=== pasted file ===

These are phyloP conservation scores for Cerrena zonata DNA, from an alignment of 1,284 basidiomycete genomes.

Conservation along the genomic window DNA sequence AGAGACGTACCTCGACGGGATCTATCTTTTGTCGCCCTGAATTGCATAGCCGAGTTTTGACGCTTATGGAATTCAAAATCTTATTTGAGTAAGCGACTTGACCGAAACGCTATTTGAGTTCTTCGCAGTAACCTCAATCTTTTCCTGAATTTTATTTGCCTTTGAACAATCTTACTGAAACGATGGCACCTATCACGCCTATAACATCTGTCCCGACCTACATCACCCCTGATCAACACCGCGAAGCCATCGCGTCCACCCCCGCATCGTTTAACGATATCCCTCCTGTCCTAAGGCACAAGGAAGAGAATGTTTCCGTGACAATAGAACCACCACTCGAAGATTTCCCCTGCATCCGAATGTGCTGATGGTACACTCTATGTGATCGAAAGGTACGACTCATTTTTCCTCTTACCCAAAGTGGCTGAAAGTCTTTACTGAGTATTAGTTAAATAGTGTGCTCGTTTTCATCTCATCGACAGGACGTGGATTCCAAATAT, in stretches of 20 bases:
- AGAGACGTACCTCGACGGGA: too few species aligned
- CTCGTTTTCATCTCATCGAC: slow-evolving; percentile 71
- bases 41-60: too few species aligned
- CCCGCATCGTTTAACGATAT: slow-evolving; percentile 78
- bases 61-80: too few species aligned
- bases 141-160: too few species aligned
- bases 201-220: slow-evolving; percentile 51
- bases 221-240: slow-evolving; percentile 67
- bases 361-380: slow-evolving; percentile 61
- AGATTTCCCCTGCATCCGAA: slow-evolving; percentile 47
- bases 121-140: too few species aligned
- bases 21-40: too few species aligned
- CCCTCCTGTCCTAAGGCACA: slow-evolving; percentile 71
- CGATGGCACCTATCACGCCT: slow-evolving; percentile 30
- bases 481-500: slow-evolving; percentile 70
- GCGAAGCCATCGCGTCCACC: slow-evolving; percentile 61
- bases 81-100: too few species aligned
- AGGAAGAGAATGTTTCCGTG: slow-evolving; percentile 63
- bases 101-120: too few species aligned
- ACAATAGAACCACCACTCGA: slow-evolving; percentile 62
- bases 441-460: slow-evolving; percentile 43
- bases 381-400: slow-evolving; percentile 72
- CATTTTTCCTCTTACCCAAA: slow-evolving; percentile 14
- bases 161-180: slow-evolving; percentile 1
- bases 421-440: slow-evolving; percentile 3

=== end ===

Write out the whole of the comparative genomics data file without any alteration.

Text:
These are phyloP conservation scores for Cerrena zonata DNA, from an alignment of 1,284 basidiomycete genomes.

Conservation along the genomic window DNA sequence AGAGACGTACCTCGACGGGATCTATCTTTTGTCGCCCTGAATTGCATAGCCGAGTTTTGACGCTTATGGAATTCAAAATCTTATTTGAGTAAGCGACTTGACCGAAACGCTATTTGAGTTCTTCGCAGTAACCTCAATCTTTTCCTGAATTTTATTTGCCTTTGAACAATCTTACTGAAACGATGGCACCTATCACGCCTATAACATCTGTCCCGACCTACATCACCCCTGATCAACACCGCGAAGCCATCGCGTCCACCCCCGCATCGTTTAACGATATCCCTCCTGTCCTAAGGCACAAGGAAGAGAATGTTTCCGTGACAATAGAACCACCACTCGAAGATTTCCCCTGCATCCGAATGTGCTGATGGTACACTCTATGTGATCGAAAGGTACGACTCATTTTTCCTCTTACCCAAAGTGGCTGAAAGTCTTTACTGAGTATTAGTTAAATAGTGTGCTCGTTTTCATCTCATCGACAGGACGTGGATTCCAAATAT, in stretches of 20 bases:
- AGAGACGTACCTCGACGGGA: too few species aligned
- CTCGTTTTCATCTCATCGAC: slow-evolving; percentile 71
- bases 41-60: too few species aligned
- CCCGCATCGTTTAACGATAT: slow-evolving; percentile 78
- bases 61-80: too few species aligned
- bases 141-160: too few species aligned
- bases 201-220: slow-evolving; percentile 51
- bases 221-240: slow-evolving; percentile 67
- bases 361-380: slow-evolving; percentile 61
- AGATTTCCCCTGCATCCGAA: slow-evolving; percentile 47
- bases 121-140: too few species aligned
- bases 21-40: too few species aligned
- CCCTCCTGTCCTAAGGCACA: slow-evolving; percentile 71
- CGATGGCACCTATCACGCCT: slow-evolving; percentile 30
- bases 481-500: slow-evolving; percentile 70
- GCGAAGCCATCGCGTCCACC: slow-evolving; percentile 61
- bases 81-100: too few species aligned
- AGGAAGAGAATGTTTCCGTG: slow-evolving; percentile 63
- bases 101-120: too few species aligned
- ACAATAGAACCACCACTCGA: slow-evolving; percentile 62
- bases 441-460: slow-evolving; percentile 43
- bases 381-400: slow-evolving; percentile 72
- CATTTTTCCTCTTACCCAAA: slow-evolving; percentile 14
- bases 161-180: slow-evolving; percentile 1
- bases 421-440: slow-evolving; percentile 3